Bittu Kaveri Rajaraman 

Associate Professor of Biology and Psychology

"I am interested in behaviour, neuroscience, ecology and evolution. I work on various puzzles in animal communication, sensation and cognition.

I work on understanding the relationship between signal production and signal reception systems involved in animal communication, especially when it comes to acoustic and vibratory communication in bushcrickets. I also look at the challenges of communication such as acoustic competition and masking, the difficulty in locating signalers, how ecological factors like predator pressure shape communicatory behaviour, and the structural and neurophysiological adaptations that overcome challenges in communication.

I have also worked on visual sensory systems in amphibia, zebrafish, mosquito larvae, and ants and have just started some interesting work on quantitative cognition in zebrafish.


Acoustic and vibratory communication: I am interested in the function and evolution of communication systems, mostly in bushcrickets which sing at night to attract mates. I am interested in the question of how characteristics of the song production and auditory systems are matched for effective communication, how listeners recognize the call produced by callers of their species and distinguish it from the songs of other species, how both singers and listeners deal with acoustic masking by noise, how listeners localize and figure out the direction in which to move to locate a caller, and vitally, how they deal with predators and parasites which eavesdrop on the communication cycle to find their targets. I have so far worked on some of these questions with respect to the bushcricket Onomarchus uninotatus, where the males and females perform a temporally precise multimodal duet where he sings and she vibrates out of phase, sending him a vibrational signal that he can localize. We have investigated the factors shaping this duet, from predator pressure to acoustic competition, and found interesting structural and behavioural matches between the tuning of the song and the auditory system. I am now interested in looking at these questions and others relating to how genes and neural circuits affecting calling and listening behaviour drive evolutionary change and speciation in some other species of Orthopterans. This kind of work holds promise in acoustic monitoring of species diversity in forests.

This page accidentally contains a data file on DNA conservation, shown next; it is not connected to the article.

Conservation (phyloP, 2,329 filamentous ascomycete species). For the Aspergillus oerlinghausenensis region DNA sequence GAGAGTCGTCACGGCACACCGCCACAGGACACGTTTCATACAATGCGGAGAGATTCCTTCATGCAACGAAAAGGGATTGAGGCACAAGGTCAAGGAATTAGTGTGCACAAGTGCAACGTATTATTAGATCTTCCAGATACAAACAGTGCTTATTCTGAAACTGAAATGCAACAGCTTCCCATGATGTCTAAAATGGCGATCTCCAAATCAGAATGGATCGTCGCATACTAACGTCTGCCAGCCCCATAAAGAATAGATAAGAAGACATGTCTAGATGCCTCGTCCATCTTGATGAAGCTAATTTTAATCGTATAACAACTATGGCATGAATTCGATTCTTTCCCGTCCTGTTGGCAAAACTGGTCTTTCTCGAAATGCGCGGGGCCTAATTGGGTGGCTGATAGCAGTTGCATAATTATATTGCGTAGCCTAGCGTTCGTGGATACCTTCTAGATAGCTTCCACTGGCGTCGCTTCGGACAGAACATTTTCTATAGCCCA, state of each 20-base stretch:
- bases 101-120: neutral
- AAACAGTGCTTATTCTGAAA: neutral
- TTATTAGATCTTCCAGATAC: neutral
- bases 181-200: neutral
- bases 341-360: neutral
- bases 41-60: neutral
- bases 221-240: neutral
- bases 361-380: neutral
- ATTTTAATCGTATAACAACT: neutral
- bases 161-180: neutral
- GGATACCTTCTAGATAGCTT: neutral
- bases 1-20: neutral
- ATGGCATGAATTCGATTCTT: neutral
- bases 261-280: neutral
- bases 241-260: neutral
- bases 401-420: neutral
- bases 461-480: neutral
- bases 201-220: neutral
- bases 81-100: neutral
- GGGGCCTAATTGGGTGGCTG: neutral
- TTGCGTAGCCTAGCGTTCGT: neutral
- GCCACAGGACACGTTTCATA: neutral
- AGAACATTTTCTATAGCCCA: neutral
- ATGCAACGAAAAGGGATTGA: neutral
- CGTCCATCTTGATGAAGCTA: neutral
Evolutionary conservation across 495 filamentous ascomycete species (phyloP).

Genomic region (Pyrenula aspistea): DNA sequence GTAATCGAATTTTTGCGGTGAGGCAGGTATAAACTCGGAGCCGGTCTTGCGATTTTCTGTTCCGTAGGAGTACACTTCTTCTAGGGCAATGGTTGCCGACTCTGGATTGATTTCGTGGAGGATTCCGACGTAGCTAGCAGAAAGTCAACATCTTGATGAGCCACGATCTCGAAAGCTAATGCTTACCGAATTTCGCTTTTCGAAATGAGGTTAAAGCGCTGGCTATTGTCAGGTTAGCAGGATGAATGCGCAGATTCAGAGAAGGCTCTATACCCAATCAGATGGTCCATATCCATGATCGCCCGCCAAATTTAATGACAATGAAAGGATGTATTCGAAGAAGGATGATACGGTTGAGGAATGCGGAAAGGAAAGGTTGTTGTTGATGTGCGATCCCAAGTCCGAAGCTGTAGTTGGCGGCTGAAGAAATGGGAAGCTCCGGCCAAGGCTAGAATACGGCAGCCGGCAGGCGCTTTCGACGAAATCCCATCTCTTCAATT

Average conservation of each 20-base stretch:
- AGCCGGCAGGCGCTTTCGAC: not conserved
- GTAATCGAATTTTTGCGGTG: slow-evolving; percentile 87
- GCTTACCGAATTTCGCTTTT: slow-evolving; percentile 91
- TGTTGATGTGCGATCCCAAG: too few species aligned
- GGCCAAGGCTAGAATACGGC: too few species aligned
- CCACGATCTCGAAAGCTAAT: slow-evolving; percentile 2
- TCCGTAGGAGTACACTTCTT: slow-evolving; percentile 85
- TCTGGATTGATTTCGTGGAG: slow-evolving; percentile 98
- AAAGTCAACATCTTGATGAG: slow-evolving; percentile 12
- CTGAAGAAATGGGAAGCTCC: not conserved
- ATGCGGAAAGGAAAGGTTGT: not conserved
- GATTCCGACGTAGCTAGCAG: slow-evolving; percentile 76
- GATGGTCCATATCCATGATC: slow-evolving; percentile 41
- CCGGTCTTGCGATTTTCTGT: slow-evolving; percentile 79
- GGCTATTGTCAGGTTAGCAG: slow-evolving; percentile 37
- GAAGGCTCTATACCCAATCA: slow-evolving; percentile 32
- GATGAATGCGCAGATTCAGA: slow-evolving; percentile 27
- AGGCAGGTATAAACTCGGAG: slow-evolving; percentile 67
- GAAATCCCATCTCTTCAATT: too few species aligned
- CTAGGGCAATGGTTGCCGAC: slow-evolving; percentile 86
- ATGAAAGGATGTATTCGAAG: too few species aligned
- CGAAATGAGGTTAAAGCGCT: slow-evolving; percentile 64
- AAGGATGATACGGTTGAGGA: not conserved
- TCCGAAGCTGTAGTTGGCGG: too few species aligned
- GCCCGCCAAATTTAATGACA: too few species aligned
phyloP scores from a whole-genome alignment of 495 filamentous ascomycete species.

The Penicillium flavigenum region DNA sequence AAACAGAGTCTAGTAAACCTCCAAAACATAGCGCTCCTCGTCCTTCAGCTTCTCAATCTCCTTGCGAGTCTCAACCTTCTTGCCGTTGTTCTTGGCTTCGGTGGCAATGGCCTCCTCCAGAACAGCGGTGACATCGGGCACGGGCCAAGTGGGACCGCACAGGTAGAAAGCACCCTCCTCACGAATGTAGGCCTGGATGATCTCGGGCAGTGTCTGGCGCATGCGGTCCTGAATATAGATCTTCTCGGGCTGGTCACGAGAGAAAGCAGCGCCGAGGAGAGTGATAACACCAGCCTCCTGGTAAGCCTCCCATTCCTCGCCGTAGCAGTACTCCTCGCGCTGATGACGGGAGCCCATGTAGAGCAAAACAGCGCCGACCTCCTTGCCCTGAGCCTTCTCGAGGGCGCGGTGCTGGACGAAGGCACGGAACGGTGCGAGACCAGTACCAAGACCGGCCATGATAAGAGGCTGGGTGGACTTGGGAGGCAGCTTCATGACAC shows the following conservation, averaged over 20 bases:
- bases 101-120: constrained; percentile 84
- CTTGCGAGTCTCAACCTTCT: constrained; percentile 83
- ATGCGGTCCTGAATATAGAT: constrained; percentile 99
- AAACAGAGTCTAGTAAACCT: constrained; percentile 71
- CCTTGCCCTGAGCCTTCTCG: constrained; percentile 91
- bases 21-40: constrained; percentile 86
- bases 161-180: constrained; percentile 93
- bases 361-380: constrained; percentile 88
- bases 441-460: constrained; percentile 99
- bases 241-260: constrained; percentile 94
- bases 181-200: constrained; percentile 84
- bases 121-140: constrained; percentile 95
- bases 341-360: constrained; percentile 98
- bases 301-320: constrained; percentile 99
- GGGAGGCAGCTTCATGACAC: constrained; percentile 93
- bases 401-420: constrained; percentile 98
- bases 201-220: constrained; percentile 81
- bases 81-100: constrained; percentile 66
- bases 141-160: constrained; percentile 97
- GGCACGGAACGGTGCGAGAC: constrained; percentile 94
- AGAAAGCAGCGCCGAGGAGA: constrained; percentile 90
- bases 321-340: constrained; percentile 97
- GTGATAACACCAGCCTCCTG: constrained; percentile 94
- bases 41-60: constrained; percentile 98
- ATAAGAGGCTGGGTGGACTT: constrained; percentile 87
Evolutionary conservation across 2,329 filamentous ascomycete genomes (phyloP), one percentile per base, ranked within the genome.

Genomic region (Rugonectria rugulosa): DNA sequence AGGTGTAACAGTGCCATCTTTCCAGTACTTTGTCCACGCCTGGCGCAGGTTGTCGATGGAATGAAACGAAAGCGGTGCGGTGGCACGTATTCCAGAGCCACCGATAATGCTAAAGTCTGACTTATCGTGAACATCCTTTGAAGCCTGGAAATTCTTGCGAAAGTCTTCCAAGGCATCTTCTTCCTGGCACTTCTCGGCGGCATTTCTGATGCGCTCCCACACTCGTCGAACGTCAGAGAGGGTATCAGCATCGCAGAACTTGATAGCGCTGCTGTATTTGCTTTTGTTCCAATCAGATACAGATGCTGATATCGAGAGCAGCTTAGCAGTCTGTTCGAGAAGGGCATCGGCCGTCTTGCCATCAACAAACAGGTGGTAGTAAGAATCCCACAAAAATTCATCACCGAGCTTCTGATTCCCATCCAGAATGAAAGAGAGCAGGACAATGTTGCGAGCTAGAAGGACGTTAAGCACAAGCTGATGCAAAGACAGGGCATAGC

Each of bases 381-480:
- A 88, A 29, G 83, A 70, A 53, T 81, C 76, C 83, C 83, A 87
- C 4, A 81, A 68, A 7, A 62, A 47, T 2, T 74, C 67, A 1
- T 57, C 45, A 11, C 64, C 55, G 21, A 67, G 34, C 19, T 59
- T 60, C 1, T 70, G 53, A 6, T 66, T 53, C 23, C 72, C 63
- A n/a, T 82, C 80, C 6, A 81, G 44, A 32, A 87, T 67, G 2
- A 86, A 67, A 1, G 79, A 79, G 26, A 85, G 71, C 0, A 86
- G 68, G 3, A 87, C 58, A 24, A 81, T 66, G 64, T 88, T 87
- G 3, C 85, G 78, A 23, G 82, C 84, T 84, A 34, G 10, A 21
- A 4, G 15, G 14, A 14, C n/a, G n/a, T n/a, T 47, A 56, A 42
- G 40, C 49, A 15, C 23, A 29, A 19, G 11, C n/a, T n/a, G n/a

Numerical cognition: I am interested in the question of how mathematical cues are learned and processed, and in the question of whether logical inference emerges spontaneously or in the context of reward driven learning. I am also interested in the question of what kinds of computations neural hardwire can perform with relative ease. We look at this question relative to various ecological factors in two systems: zebrafish and semi-ferral dogs. We are training zebrafish in the lab on mathematical tasks  to eventually study the neural basis of such cognition using calcium imaging in larval zebrafish. Our goal in studying this question in dogs is to explore the possibility of large scale citizen science based data collection on the question of mathematical cognition and inference in animals with whom humans have a relatively strong behavioural understanding, and who are wild enough to benefit from strong learning abilities. For now this is work that undergraduates carry out with dogs around the campus.

Visual cognition: I remain interested in visual cognition in multiple systems. I examined the parameters of weaver ant visual abilities for a series of theses, and am now also looking at mimicry of these ants by ant-mimicking spiders, along with a collaborator. I am particularly interested in the role of visual cognition in higher order visual tasks such as nest construction by these weaver ants, and in the possible effectiveness of mimicry by ant-mimicking spiders. I have also looked at the spatial frequency tuning of the switch between attractive appetitive and aversive responses in zebrafish, and done smaller projects on larval mosquito vision and the ocellar visual system of locusts, using immunohistochemistry and electrophysiology to trace visual neural circuitry."